The weather forecast was for some rain, but the probability was pretty low. I therefore
This Alaskan Moose head is located in the foyer of the Alpine Slopes Lodge where I stayed last night. I was suprised at it's size; I knew they were big, but not that big!
So today a whole new plan was enacted. Originally I intended to go to Idaho Springs; take a rest day and climb Mt Evans (the highest paved road in America); then to Estes Park to traverse the Trail Ridge Road (the highest pass in the USA); and then on to Steamboat Springs. However, the forecast is for 10 - 20 inches of snow in the area on Saturday/Sunday. Moreover, the wintery conditions are predicted to last well into next week.
Whereas, Steamboat Springs, northwards (the direction in which I'm travelling), is predicted to have good weather from Monday. So the plan is to get to Steamboat Springs for Saturday evening, take a rest day on Sunday, then onwards towards Wyoming on Monday.
To accomplish this an alternative route from that previously envisaged will be taken, which means no Mt Evens or Trail Ridge Road. Instead after traversing Loveland Pass (11,990ft) it is a traverse of the Berthoud Pass (11,315ft) to Granby today, and then onto Steamboat Springs on Saturday.
The climb upto Loveland Pass was okay and although there was a little snow fall and drizzle I was warm. However, close to the summit the weather deteriorated dramatically and on the descent I became so cold that I had to stop and put on my down jacket, a second pair of gloves and long trousers. By the time I reached Georgetown I was ready to envoke ISoP 12 when the sun came out! So after some food and a front wheel puncture repair I decided to press on over the Berthoud Pass, some 16 mile climb. Amazingly, although the weather deteriorated again, I felt euphoric on more than one occasion during the climb and, fortunately, at the pass there was a warm hut which I was able to use to put on all of my additional clothes.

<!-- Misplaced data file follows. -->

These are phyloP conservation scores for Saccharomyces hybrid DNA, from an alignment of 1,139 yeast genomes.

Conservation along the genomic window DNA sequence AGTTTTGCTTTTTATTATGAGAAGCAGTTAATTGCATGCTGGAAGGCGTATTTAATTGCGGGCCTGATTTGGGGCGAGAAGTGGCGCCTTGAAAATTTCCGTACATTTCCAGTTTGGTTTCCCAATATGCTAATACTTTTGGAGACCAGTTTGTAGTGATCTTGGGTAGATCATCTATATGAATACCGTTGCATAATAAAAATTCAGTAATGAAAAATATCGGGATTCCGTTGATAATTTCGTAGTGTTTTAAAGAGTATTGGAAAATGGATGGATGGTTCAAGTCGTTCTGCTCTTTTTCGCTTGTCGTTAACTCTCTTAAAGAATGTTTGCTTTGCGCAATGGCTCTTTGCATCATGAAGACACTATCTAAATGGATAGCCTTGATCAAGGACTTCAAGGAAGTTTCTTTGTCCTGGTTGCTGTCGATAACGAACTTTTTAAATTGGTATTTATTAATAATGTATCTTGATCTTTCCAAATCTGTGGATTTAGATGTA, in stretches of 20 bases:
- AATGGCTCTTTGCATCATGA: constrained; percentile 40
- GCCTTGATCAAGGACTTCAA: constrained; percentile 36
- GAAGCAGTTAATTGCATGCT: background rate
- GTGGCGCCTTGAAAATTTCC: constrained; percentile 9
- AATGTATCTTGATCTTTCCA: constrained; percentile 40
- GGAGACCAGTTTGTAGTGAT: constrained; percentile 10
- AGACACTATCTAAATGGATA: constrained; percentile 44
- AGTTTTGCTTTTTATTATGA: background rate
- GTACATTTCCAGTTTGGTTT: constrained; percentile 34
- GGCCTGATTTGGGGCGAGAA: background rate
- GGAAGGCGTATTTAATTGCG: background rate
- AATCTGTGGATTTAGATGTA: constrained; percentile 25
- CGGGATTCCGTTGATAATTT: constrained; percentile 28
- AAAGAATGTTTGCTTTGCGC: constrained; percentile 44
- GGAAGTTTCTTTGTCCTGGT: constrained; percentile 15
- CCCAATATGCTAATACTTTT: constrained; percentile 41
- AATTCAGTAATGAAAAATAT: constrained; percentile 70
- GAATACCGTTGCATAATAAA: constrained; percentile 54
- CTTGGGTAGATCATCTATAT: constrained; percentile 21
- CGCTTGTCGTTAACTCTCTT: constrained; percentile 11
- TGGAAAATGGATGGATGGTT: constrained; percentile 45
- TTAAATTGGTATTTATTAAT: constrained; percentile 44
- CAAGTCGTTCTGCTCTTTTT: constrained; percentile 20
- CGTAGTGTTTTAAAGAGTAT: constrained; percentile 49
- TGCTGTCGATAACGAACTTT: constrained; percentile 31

Nonetheless, by the time I reached Winter Park (rather apt given the weather conditions), my hands and feet were frozen, and so I decided to call it a day (it was 7pm and getting colder and another 15 miles of cycling was deemed to be unwise). That leaves approximately 120 miles of cycling tomorrow, which may be too much given the predicted weather conditions. We shall see!
I'm sure that it will be similar to day: drizzle, rain, sleet, hail, snow, wall to wall clouds and, finally some sunshine! What is suprising is the speed of evaporation.